Many businesses rely on two-way radio communication, both for workforce efficiency and safety. Battery life is therefore critical. The last thing you want is for workers to lose communication, when carrying out vital operations. In order to keep communication flowing, it can help to understand transmission cycles, battery types, and how to look after your batteries. We take a closer look at battery life.
The 5-5-90% cycle
In the radio communications industry, we talk about radios being on a specific cycle. It’s called the 5-5-90% cycle time assumption. This basically means that when you use a radio, 5% of your time is spent transmitting, 5% receiving and 90% on standby. When you use a mobile phone and someone calls you, you are always talking and listening, whereas with a radio, on some occasions you may only be doing one of these things.
For examples, you might need to listen to instructions given by a team leader but not have to reply or respond to these instructions. Or you may just need to speak occasionally on your radio to give updates to your team as to what is going on, without needing a reply.
By using this system on a radio, and not always having to simultaneously talk and listen, you save battery. Mobile phone struggle to compete with radios when it comes to battery life. If a user goes over the 5-5-90 cycle time, then a two-way radio with a higher capacity battery may be needed. Mobile phones only really have two states, in call or on standby (in use or not in use). However, radios have three states, in-use where it’s transmitting, receiving a call or on standby.
How long do two-way radio batteries last?
On average most two-way radio batteries will last around 18 to 24 months, depending on the quality of the battery and how you use your radio. Your rechargeable batteries can be charged and used over and over again.
If you are wondering how long batteries will last until they need to be recharged, then it does depend a lot on how much you are using your radio, and which type of radio you have. However, the average radio would last around a day with normal use.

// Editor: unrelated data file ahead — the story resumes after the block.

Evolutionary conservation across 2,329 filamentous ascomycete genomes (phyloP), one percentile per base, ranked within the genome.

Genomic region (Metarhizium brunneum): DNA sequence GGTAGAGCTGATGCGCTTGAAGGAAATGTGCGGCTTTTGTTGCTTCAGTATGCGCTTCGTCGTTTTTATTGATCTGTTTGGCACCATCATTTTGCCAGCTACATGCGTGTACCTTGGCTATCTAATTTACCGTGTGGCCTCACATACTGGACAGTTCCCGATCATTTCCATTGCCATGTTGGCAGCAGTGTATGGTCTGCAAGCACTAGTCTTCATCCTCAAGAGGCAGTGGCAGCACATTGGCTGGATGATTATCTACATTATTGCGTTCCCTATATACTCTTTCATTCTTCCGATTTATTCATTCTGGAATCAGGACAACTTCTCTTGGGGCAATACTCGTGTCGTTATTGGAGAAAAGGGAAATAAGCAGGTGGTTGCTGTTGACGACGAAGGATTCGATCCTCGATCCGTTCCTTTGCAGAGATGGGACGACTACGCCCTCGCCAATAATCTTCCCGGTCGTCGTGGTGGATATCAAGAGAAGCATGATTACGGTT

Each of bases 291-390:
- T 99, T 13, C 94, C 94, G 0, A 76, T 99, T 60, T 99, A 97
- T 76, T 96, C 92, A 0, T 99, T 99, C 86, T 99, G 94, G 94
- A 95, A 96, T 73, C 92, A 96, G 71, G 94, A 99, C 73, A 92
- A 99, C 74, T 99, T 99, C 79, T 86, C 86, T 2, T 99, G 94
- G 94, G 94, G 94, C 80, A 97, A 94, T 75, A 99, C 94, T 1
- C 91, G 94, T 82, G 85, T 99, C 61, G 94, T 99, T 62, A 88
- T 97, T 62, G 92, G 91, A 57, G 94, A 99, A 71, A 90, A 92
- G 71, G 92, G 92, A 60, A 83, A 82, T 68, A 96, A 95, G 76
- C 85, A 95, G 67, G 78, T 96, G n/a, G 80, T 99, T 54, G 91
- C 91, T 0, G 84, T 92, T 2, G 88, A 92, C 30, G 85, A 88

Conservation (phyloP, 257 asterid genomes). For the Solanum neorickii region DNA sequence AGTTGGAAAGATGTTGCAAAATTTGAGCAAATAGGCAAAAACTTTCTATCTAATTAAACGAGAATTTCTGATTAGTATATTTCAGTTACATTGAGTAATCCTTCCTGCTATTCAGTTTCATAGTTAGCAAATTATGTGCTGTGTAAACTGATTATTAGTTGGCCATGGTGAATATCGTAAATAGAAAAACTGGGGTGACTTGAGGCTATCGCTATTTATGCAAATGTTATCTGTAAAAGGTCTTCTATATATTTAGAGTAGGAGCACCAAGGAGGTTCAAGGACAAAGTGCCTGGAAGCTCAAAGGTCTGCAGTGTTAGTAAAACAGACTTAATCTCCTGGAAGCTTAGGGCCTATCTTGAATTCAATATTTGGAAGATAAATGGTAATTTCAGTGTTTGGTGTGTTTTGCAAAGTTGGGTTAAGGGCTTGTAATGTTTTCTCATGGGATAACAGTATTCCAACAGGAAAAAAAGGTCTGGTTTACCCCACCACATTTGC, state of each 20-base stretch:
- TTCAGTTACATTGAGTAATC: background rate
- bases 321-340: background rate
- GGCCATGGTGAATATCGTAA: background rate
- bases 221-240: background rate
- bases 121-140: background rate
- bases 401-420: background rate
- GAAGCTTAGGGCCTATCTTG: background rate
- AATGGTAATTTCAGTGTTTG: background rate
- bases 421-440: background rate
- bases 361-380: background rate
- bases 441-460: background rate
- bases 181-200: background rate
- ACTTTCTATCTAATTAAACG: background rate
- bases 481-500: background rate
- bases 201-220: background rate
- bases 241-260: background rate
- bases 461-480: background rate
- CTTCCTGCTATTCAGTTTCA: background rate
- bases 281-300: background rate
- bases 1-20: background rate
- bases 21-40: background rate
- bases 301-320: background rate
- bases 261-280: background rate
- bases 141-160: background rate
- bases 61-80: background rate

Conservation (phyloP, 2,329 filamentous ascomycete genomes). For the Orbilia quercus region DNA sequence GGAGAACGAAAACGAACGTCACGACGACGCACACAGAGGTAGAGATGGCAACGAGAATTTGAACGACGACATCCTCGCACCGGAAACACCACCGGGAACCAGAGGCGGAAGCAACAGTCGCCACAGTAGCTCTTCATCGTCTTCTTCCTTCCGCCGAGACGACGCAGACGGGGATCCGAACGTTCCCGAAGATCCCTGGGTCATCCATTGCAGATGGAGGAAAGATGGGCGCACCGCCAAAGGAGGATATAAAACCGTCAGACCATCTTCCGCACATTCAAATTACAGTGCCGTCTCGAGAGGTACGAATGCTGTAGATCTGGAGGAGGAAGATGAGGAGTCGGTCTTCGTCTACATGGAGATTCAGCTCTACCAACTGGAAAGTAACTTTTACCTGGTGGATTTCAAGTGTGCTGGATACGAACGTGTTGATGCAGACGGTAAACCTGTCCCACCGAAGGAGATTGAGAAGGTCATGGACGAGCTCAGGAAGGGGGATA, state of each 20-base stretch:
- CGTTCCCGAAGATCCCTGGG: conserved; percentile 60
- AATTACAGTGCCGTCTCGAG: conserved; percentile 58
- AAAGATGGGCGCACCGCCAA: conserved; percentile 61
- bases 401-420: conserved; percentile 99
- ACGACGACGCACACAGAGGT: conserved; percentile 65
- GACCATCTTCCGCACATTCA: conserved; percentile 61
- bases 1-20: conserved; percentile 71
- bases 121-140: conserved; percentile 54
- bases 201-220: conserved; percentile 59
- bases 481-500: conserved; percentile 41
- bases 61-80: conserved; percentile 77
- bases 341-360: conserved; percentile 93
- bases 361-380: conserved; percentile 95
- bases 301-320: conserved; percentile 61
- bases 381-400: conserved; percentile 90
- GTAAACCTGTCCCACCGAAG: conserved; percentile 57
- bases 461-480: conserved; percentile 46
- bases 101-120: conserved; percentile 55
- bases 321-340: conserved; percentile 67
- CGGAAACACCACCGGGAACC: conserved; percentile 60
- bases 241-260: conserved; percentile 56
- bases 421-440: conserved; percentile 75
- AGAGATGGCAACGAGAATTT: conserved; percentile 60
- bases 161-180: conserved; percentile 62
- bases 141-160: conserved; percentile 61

Most two-way radios, if used moderately, will easily last an eight hour shift. If you need your radio to last should you have to work overtime, then you will need to consider different battery sizes and types.
Most businesses operating in normal working hours will be able to use standard two-way radio without experiencing issues. However, if your staff work longer shift patterns, you may want to consider more advanced radios with increased battery capacity.
DMR and Battery Life
In the past, two way radio battery life could only be increased by using larger batteries or lower power technologies. DMR now offers increased battery life using two slot TDMA (Time division multiple access) technology.
DMR radios transmit on one of two available timeslots, or half the time of a conventional analogue transmission. This allows them to deliver a battery life up to 40% longer than the analogue equivalent on a single charge.
Lithium-ion battery technology offers an increased talk time per charge. This allows them to be used continuously for up to 14 hours.
To discover how Lithium-ion batteries helped improve battery life at English Heritage, view our recent case study.
Looking after your batteries
There are many ways you can help your batteries to last longer. For example, only using your radio to communicate when necessary and storing your batteries in a cool, dry place If you leave your batteries in a very hot or very cold environment, it can significantly reduce their battery life. Overcharging your radio can also reduce battery life.
If you have any questions about battery life, or other handset specifications and features, why not speak to one of our experienced advisors? We can help you find the right two way radio solution for your business.